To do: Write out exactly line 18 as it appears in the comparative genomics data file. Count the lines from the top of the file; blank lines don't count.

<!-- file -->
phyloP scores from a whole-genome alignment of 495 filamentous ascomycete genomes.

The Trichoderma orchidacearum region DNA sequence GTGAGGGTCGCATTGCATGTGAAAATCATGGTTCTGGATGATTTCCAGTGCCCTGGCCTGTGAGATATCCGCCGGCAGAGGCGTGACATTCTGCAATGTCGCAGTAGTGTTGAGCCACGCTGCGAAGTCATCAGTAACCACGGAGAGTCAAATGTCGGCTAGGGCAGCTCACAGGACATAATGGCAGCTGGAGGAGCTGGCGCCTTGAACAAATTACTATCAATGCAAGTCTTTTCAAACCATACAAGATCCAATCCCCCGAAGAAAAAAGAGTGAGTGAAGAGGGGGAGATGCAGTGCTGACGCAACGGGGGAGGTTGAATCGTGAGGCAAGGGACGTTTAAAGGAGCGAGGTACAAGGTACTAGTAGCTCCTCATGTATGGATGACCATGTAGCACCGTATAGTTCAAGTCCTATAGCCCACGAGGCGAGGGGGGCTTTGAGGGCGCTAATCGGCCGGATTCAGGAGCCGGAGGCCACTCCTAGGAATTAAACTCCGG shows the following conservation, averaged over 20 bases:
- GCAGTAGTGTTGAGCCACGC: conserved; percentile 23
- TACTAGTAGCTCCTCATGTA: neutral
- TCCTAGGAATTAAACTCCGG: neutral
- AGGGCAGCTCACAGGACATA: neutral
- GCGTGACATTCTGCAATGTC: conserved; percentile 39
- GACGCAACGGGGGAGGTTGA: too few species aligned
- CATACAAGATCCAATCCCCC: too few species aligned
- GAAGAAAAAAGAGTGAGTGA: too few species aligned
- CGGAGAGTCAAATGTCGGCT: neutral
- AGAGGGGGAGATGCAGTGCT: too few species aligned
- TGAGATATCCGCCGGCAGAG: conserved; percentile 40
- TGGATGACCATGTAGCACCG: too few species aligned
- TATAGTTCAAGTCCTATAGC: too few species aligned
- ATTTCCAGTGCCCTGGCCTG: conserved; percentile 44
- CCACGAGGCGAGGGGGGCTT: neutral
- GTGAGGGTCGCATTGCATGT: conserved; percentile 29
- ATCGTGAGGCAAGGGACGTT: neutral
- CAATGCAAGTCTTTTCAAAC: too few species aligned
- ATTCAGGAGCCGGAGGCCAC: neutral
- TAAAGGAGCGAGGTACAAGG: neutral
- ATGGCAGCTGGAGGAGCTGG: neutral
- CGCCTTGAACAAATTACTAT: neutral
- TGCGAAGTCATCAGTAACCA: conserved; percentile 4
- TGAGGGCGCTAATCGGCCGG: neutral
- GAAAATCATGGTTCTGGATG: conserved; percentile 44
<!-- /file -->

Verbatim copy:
- GTGAGGGTCGCATTGCATGT: conserved; percentile 29